Another one is Public Enemy. Apocalypse '91. God, I totally agree! That album floored me!
And it wasn't very popular either! Everyone always talks about Fear of a Black Planet and Nation of Millions being their masterpieces, but to me, Apocalypse '91 is a lot more interesting.
Absolutely. There was a lot of stuff on your site that hit me like that. I still remember back when Soul Asylum had that "Runaway Train" hit and everybody was calling them the quintessential touring rock band. And I was like, "Are you out of your mind? Public Enemy rocks! Ice-Cube rocks!" That's when I thought rap was really taking the reins. It had the right spirit and unlike most things at the time, actually rocked for real.
Okay, I'd really better get off the phone now. But if you ever come to New York, let me know and we can go record shopping!
My brother actually lives there - he works for a publishing house.
Really? Which one?
Publishers Group West - Thunder's Mouth Press. They're actually the ones who put out the Dee Dee Ramone "Surviving the Ramones" "Lobotomy" book in America.
I read that! I actually read the British version though.
Yeah, they cleaned it up a little for the US release. Made it a bit more lucid. I remember talking to my brother about how in the book, there's these huge periods of time missing.
I know! And I think he made up like half of it too!
It's hilarious. To me, the Ramones just weren't the Ramones anymore after he left.
I totally agree. I actually - this was crazy - there's this new Ramones biography out by a guy named. oh, I'm blanking on his name.
"An American Band," that one?
No, it's a new one. Called "Gabba Gabba Hey" or, no, "Hey Ho Let's Go: The Story of the Ramones" or something like that.
So I was reading it just because I love the Ramones, and I got to this page about Dee Dee's rap album - and I was quoted!
I had to read it like five times - my brain was going, "I know that name. Wait no, that's MY name. Why is it in this book? Did I write this book?" It was crazy! I've never been quoted in a book before! The guy just pulled it off my web site.
That's great! Hey, have you heard Vaz? You'd probably like them.
Vaz? It's 2 of those Hammerhead guys. They're friends, I saw them a while back when they were playing with this Minneapolis band called the Seawhores.
That's not a very good name.
Well, I suppose, yeah, it's one of those -
Like "Heroine Sheiks."
Exactly. "Uhh, Shannon - that's a good name for a song. But you're naming your whole band that?" - But, hey, they're a darn fine band and to each their own I reckon.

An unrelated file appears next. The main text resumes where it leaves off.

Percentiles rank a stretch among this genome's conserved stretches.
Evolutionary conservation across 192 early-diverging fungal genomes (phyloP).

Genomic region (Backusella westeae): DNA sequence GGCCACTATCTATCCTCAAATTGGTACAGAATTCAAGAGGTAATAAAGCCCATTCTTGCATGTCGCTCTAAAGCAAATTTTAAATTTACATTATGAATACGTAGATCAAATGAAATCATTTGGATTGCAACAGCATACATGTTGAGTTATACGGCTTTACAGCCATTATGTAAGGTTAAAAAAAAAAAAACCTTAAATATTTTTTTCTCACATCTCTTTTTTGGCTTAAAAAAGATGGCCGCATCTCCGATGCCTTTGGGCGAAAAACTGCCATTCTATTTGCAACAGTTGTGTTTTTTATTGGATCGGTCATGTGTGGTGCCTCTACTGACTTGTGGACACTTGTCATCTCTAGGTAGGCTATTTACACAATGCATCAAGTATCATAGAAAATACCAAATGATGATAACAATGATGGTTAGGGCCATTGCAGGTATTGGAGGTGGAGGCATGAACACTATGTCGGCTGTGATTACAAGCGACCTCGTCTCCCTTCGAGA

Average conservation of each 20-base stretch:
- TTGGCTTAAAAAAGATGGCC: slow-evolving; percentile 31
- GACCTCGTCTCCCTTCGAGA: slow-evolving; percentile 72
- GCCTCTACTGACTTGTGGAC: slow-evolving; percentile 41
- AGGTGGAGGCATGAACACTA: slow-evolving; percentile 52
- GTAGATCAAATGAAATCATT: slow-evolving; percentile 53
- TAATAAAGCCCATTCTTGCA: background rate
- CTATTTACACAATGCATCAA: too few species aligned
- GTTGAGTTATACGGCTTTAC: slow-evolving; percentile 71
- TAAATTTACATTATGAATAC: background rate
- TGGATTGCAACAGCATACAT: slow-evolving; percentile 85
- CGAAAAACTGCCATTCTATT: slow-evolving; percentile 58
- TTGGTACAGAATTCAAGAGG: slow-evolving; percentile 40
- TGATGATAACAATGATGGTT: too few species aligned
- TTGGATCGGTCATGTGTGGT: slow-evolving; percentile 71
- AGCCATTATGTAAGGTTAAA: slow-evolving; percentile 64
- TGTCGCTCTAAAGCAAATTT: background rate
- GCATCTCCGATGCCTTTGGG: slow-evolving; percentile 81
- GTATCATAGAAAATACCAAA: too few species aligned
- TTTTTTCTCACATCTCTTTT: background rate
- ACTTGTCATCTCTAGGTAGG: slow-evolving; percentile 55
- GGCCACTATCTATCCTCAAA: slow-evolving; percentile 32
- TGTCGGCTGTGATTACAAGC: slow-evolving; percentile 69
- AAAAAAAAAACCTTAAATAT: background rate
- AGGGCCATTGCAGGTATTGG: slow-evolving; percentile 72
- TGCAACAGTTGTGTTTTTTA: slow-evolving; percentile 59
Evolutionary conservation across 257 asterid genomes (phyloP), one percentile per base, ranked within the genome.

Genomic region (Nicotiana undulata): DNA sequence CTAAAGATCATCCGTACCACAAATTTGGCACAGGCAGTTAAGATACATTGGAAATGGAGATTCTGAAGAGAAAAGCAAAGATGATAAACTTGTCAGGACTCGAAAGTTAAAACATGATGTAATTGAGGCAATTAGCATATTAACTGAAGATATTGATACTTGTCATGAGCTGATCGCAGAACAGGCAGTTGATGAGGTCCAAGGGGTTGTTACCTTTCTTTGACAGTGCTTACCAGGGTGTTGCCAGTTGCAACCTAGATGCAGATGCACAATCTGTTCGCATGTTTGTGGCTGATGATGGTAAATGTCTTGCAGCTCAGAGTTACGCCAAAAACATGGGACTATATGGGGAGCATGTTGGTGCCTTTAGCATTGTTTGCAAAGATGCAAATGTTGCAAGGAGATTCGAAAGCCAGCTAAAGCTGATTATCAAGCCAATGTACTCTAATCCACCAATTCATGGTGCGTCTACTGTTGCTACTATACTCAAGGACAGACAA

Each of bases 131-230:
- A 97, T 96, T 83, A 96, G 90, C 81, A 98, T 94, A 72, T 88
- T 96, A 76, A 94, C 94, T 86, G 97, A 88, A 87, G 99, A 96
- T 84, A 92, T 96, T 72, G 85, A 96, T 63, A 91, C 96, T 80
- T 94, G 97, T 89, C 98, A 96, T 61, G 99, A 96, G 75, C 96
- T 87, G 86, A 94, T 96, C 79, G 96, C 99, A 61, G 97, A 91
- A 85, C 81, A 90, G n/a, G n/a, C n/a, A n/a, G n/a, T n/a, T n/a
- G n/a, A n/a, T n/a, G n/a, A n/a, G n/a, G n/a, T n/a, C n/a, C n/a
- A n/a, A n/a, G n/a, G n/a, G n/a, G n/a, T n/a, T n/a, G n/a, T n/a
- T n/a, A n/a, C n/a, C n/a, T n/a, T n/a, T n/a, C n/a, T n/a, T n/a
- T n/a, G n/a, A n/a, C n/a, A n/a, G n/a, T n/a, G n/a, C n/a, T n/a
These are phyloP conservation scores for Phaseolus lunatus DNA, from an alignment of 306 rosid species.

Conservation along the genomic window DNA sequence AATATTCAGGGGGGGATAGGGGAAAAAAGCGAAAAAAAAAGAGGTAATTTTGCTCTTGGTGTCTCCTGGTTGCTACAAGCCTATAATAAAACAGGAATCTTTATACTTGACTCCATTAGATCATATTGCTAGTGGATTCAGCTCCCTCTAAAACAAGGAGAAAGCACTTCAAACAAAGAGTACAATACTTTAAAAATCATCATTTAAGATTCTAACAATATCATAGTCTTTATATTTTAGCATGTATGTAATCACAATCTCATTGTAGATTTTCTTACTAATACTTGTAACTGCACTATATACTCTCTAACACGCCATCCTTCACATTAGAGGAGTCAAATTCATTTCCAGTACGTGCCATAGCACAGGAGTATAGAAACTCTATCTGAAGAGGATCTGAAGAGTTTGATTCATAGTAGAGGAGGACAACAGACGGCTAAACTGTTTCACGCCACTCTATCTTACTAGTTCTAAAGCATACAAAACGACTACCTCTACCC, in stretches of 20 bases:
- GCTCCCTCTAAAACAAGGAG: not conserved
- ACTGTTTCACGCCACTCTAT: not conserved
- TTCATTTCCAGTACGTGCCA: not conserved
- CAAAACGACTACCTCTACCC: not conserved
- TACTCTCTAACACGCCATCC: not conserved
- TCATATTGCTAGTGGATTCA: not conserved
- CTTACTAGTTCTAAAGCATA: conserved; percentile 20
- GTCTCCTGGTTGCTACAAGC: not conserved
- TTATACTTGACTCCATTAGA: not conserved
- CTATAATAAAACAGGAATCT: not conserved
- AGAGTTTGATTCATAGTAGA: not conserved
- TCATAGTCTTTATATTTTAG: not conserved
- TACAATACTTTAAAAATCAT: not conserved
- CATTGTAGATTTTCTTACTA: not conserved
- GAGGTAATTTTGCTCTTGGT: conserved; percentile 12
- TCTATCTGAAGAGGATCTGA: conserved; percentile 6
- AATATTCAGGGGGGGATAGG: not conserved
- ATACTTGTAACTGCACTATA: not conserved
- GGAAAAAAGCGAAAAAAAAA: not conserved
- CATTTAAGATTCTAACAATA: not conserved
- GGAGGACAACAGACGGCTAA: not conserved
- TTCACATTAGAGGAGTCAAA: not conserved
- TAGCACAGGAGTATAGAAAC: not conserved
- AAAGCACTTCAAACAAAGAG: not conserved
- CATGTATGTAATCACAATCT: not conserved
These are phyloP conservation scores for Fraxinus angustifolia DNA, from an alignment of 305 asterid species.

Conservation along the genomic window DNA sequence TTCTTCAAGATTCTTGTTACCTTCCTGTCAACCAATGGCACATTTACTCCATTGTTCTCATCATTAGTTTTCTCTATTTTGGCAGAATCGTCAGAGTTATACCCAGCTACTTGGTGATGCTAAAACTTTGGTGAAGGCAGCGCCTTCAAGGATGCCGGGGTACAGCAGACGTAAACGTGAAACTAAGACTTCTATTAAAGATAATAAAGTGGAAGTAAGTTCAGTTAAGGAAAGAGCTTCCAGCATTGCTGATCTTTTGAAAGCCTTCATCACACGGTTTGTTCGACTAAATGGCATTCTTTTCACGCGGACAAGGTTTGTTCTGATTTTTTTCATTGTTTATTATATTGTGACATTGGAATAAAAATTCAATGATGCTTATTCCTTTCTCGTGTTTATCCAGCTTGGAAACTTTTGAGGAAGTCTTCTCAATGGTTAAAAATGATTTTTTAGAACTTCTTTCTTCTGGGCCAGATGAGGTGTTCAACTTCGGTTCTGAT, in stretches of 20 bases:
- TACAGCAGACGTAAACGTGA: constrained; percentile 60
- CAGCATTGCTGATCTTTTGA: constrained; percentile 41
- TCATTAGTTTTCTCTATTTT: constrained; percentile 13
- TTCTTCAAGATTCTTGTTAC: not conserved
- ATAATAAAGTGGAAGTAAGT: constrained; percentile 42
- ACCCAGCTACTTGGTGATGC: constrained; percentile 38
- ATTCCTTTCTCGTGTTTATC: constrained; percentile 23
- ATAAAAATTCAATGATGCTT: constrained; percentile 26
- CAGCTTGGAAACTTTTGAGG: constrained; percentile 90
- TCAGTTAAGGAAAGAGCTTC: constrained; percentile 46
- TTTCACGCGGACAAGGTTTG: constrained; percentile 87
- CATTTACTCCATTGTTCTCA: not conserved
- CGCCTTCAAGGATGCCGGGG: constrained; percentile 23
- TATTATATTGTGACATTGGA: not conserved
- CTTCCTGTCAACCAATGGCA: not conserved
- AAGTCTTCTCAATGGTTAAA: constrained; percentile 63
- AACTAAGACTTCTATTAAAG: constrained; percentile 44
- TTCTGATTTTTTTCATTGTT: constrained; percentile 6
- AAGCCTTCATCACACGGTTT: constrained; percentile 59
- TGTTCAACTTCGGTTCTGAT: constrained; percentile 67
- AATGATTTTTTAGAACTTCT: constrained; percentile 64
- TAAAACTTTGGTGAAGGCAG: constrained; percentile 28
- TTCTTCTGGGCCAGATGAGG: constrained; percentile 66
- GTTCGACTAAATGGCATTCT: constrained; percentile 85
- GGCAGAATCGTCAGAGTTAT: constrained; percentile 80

I know - I heard their guitarist left, so I hope they don't break up. I love those two albums.
Okay, I really should get off the phone now. I'll shoot you a few more questions by email.
Thanks so much for taking the time!
Say! Now that we're communicationg via email, how did you discover the ol' Prindle site?
A friend of mine told me about it some years back, they told me you were a huge Cows fan, I checked it out and quite frankly have been hooked ever since, it reminded me of Creem magazine when I was a wee tot, which I pray you take as a compliment as that's how I intended it.
Who are your favorite bands of all time? Any current bands kick your butt?
hmmm, well I hate to be clich‚ but it changes quite often, right now though, Sparks, Captain Beefheart, Sweet, Miles Davis, and AC/DC are dominating my 8 track player (yes, my 8 track player, don't leave home without it!). Snakefinger, Wire, Ornette Coleman, Can, Kraftwerk, Swans, Sielun Veljet are always go to's, I'm sure I'm forgetting some.
Currently, Skeleton Key, Steroid Maximus (Foetus), the new Sparks called "Lil' Beethoven" rules (predominantly drumless as well, who needs that?!?). My pals, Melvins, Vaz, Seawhores, Heroine Sheiks, Artic Universe, Your Lord. they're all good, and all forces to be reckoned with in their own unique way, & and sure to take over the planet somewheres down the line.
My favorite topic: George W. Bush! Discuss.
good lord, where do I begin??, certainly, David Cross has summed up much of how I feel about ol' George quite nicely. I do really have a hard time buying his zipper schtick. It's hard to feel confident with a guy like him in power, I mean I confess I'm not the most politically knowledgeable cat in the world, but I get the feeling that he knows just slightly more then I do about world issues and I wouldn't wish for anyone to follow the lead of anybody like that.
How exactly does a drummer help write a song? Obviously you can change the rhythm or tempo, but is it possible to change other things too?